Most importantly, he said, it was necessary to exercise ethics and integrity in this kind of work.
“Often you hear of people like me referred to as spin doctors,” he said. “I would like to say on the record that I am not a spin doctor. And if that is how you think you are going to get out of a crisis situation, you have got it all wrong.
“So one of the first things I tell my clients is: ‘Don’t lie. As soon as you lie you have lost it, because as soon as someone finds out - the media are going to be digging or regulators might find out - you will lose what you are trying to do. You cannot tell a lie.’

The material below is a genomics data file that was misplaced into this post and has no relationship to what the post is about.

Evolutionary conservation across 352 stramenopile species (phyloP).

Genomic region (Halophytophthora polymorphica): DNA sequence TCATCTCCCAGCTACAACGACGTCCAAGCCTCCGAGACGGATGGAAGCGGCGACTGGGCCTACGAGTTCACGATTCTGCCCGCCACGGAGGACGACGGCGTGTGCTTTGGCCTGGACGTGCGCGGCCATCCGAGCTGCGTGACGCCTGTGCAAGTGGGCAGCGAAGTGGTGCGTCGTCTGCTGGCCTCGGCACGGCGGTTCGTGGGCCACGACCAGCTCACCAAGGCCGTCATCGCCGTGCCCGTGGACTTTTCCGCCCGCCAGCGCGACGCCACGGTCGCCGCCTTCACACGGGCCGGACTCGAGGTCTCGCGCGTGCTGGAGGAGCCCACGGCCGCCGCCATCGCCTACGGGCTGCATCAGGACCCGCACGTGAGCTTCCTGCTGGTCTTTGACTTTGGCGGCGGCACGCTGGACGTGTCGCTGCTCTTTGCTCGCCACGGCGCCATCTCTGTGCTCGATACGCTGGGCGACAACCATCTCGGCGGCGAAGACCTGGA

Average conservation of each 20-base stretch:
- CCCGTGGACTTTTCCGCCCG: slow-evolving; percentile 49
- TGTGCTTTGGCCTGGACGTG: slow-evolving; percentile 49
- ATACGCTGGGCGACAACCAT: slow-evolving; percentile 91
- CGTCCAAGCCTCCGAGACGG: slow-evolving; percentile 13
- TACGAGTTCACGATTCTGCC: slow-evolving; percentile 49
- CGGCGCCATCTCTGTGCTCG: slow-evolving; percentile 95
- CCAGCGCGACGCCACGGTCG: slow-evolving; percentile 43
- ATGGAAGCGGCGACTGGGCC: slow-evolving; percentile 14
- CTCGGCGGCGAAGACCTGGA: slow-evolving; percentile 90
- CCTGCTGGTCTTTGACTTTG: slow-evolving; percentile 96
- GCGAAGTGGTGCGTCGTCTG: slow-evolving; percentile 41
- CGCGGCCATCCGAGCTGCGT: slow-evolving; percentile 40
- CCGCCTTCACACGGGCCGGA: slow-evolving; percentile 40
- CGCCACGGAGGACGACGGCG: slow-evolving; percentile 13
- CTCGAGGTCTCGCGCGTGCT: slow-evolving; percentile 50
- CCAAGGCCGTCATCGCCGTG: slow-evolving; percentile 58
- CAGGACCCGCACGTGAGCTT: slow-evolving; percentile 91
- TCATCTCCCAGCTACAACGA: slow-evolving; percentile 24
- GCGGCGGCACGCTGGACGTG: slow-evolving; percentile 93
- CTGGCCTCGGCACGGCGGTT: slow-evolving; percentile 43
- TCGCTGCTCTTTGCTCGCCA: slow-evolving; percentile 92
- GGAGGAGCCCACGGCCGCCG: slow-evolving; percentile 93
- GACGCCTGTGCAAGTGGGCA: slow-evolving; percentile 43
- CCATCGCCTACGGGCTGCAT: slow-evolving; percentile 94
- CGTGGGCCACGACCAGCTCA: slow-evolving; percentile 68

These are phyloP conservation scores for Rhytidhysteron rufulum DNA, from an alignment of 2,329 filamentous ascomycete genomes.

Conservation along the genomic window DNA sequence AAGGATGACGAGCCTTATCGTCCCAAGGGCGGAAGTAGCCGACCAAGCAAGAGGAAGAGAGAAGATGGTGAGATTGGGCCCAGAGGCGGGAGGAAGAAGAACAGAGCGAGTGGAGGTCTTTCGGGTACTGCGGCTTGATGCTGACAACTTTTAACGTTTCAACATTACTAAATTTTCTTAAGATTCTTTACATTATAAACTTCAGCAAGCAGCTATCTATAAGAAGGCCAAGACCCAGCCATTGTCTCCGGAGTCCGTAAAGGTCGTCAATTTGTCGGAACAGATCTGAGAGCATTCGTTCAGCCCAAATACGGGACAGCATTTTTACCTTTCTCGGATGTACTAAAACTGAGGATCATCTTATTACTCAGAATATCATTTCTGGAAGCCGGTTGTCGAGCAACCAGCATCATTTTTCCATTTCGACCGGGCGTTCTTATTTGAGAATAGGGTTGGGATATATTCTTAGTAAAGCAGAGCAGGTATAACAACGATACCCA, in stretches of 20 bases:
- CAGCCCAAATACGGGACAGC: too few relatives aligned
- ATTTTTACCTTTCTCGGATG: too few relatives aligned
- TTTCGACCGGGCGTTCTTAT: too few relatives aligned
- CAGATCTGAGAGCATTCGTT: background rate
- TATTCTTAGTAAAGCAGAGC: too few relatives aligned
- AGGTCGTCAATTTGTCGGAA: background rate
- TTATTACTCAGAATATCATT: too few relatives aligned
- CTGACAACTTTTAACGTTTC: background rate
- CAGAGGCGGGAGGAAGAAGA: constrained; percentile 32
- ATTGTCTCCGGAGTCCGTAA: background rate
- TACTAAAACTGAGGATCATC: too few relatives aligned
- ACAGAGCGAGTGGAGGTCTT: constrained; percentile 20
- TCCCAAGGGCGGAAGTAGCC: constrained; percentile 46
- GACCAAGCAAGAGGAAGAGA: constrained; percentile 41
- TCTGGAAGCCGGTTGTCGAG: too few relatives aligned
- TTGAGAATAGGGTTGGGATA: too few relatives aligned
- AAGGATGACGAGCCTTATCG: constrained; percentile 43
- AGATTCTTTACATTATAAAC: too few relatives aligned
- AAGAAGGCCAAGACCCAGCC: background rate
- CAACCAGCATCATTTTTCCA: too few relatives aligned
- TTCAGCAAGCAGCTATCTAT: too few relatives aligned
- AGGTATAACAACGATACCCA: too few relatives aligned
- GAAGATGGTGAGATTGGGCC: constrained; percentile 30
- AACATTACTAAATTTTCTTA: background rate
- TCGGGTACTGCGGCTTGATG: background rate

“Quite often I have to work with the clients to get the truth out of them and sometimes it’s like extracting teeth but more often than not the clients I work with actually are doing the right thing. They are just not sure how to communicate it and too often they have got lawyers there saying we shouldn’t say anything, we should just keep quiet. Well, that doesn’t help you get your story out so you have to find a way to do that.”
Mr Nicholas said the second thing he advised clients to do was to avoid any temptation to bribe anyone.
“Don’t try to bribe journalists,” he said, “don’t try to bribe politicians, don’t try to bribe regulators. Sad as it may be, I have been asked to bribe people a couple of times in my career. I am happy to say I have walked away from those ‘business opportunities’, if you like, because I don’t believe that is something you should do.